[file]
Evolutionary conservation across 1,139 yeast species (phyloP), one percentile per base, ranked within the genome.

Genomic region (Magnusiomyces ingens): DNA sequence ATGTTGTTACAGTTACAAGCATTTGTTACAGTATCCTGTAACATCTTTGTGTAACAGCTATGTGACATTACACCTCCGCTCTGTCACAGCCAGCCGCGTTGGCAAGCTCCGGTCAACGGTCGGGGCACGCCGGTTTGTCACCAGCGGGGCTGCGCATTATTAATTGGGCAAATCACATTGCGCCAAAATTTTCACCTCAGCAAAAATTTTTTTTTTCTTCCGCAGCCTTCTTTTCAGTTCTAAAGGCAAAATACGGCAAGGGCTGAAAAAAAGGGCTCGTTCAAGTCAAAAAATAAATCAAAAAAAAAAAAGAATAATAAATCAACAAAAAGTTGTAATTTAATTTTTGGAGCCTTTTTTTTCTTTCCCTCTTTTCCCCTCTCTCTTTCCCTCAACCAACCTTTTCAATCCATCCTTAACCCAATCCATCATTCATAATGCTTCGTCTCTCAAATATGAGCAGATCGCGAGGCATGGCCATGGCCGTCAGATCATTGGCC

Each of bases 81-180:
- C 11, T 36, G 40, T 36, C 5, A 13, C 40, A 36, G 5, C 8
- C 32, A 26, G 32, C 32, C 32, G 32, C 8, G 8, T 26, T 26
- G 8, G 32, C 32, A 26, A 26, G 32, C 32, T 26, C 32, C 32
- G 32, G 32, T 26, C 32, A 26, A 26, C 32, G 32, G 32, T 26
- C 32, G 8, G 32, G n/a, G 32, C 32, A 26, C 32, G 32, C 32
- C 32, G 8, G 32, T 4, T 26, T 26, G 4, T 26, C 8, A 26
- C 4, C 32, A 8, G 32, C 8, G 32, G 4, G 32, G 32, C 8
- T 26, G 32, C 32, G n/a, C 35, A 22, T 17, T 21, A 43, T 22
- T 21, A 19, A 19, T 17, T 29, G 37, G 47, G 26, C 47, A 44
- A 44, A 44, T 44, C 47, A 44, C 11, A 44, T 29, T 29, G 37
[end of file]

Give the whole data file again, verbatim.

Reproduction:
Evolutionary conservation across 1,139 yeast species (phyloP), one percentile per base, ranked within the genome.

Genomic region (Magnusiomyces ingens): DNA sequence ATGTTGTTACAGTTACAAGCATTTGTTACAGTATCCTGTAACATCTTTGTGTAACAGCTATGTGACATTACACCTCCGCTCTGTCACAGCCAGCCGCGTTGGCAAGCTCCGGTCAACGGTCGGGGCACGCCGGTTTGTCACCAGCGGGGCTGCGCATTATTAATTGGGCAAATCACATTGCGCCAAAATTTTCACCTCAGCAAAAATTTTTTTTTTCTTCCGCAGCCTTCTTTTCAGTTCTAAAGGCAAAATACGGCAAGGGCTGAAAAAAAGGGCTCGTTCAAGTCAAAAAATAAATCAAAAAAAAAAAAGAATAATAAATCAACAAAAAGTTGTAATTTAATTTTTGGAGCCTTTTTTTTCTTTCCCTCTTTTCCCCTCTCTCTTTCCCTCAACCAACCTTTTCAATCCATCCTTAACCCAATCCATCATTCATAATGCTTCGTCTCTCAAATATGAGCAGATCGCGAGGCATGGCCATGGCCGTCAGATCATTGGCC

Each of bases 81-180:
- C 11, T 36, G 40, T 36, C 5, A 13, C 40, A 36, G 5, C 8
- C 32, A 26, G 32, C 32, C 32, G 32, C 8, G 8, T 26, T 26
- G 8, G 32, C 32, A 26, A 26, G 32, C 32, T 26, C 32, C 32
- G 32, G 32, T 26, C 32, A 26, A 26, C 32, G 32, G 32, T 26
- C 32, G 8, G 32, G n/a, G 32, C 32, A 26, C 32, G 32, C 32
- C 32, G 8, G 32, T 4, T 26, T 26, G 4, T 26, C 8, A 26
- C 4, C 32, A 8, G 32, C 8, G 32, G 4, G 32, G 32, C 8
- T 26, G 32, C 32, G n/a, C 35, A 22, T 17, T 21, A 43, T 22
- T 21, A 19, A 19, T 17, T 29, G 37, G 47, G 26, C 47, A 44
- A 44, A 44, T 44, C 47, A 44, C 11, A 44, T 29, T 29, G 37